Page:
Television has no shortage of memorable full time teachers. From Mr. Kotter to the faculty on “Glee” anyone looking for information on TV teachers has a wealth of resources available. TV shows have not been so kind to the substitute teacher. Which really is kind of a surprisingly lapse in judgment. I mean, with a regular teacher, you’ve got the same kids and the same subject and the same school. A substitute teacher’s day may be completely different every week that a show airs. Until some smart network executive comes along–or is even invented–you will just have to make do with these memorable substitute teachers who, like the real life doppelgangers, never got their due.
Peggy Hill: King of the Hill
When it comes to memorable substitute teachers on TV, the undisputed queen is Peggy Hill. And that’s exactly the way she’d like it. Peggy Hill is the three-time winner of Tom Landry Middle School’s Substitute Teacher of the Year Award. And that streak includes the year she came back from breaking nearly every bone in her body after her parachutes failed to open on her first and only skydiving attempt. Peggy Hill is the kind of substitute teacher who shows up in a Ben Franklin wig to teach students about science. She is also, alas, the kind of sub who brings home a kid from Mexico after a field trip in which her significant lack of a grasp on Spanish is most wholly revealed. On the other hand, she was willing to flunk a football player during her stormy long-term subbing assignment at the high school. So, clearly, Peggy Hill is a prickly queen.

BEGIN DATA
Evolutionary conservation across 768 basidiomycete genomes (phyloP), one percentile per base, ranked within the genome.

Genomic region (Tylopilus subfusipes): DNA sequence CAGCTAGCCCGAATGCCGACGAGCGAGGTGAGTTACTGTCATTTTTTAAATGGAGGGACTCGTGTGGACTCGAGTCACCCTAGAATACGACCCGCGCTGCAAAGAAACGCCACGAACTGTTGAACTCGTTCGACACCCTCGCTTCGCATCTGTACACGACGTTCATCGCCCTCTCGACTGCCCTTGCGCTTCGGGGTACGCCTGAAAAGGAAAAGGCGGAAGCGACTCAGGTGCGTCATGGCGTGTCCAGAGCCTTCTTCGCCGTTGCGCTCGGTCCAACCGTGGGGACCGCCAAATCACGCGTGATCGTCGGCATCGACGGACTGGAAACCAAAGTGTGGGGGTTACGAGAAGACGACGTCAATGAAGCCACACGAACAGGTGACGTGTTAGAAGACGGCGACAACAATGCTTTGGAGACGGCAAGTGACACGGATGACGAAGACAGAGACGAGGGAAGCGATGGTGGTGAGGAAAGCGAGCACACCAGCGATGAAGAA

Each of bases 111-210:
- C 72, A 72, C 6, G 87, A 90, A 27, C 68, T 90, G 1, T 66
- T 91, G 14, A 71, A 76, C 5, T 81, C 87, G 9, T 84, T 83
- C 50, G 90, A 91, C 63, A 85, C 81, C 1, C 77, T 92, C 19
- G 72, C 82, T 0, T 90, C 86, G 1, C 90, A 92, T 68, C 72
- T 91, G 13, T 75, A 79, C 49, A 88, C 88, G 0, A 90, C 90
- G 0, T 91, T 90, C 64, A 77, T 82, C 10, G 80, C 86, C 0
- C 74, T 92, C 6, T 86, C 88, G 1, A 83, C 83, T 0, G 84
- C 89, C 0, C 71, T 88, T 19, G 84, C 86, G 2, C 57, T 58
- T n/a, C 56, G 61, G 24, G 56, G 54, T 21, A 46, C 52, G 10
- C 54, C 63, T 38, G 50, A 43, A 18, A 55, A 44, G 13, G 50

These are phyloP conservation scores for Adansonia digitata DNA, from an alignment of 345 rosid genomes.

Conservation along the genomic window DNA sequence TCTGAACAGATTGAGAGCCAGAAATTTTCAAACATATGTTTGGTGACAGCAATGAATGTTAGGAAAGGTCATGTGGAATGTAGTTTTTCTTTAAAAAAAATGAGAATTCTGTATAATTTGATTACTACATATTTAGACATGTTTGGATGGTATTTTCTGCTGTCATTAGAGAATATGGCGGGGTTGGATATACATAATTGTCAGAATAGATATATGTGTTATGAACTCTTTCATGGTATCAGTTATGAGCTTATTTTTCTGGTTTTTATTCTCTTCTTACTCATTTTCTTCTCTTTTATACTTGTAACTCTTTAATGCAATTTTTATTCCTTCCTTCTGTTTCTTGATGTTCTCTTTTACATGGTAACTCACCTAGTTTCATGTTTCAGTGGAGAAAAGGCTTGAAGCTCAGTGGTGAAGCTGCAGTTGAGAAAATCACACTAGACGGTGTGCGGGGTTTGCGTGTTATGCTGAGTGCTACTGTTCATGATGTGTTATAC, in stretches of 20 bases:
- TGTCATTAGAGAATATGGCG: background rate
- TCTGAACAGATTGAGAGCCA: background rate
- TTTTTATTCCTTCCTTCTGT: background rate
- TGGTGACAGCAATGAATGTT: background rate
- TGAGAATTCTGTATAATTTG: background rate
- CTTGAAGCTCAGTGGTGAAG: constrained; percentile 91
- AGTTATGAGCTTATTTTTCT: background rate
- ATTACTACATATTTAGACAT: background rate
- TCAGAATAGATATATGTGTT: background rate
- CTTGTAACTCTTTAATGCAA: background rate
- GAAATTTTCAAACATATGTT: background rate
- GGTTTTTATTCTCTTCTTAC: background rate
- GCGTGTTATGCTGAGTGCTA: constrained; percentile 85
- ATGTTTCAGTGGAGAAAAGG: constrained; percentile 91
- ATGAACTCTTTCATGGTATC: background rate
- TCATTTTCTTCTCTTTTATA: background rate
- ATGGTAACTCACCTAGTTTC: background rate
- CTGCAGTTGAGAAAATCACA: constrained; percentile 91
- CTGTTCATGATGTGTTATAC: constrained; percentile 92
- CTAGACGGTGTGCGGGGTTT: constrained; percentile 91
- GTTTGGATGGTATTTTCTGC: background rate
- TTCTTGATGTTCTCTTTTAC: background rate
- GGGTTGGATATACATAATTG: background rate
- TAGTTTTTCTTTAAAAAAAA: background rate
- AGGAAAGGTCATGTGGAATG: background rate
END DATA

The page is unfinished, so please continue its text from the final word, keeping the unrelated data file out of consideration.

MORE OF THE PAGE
Dorothy Zbornak was a substitute teacher on “The Golden Girls.” Of course, since the whole reason for the existence of “The Golden Girls” was to prove that older women could still have a healthy interest in sex, there were not too many occasions when you got to see Dorothy at work. Then again, “The Golden Girls” did air smack in the middle of the heyday of the “Very Special Episode” so surely there must have been at least a few times during the run of the show when the show was used to teach a lesson about the hardship of minors in Miami.
Probably the single most memorable one-shot appearance by a substitute teacher in TV history took place on “The Simpsons.” How can anyone forget the arrival of Mr. Bergstrom at Springfield Elementary School? Voiced by Dustin Hoffman, this episode of “The Simpsons” puts the weirdness of the job of substitute teacher into its most lovingly mythic of consequences. Bergstrom is every substitute teacher who injected a little excitement and enticed with the lure of possibilities for students grown numb through exposure to teachers burned out by a system that holds them in such low esteem. You are Lisa Simpson.
When a TV show can’t really decide what to do with a character relative to a career, they often make him a substitute teacher. And usually this jobs occurs right on the spot without needing the character to meet any of the usual requirements for the job of substitute teacher. Deep into the run of “Modern Family” Cameron Tucker suddenly became a substitute teacher. First he got a job teaching music. Then he got a sub assignment teaching history. At last glance, he was now a gym teacher and football coach. Ain’t sitcom economics wonderful?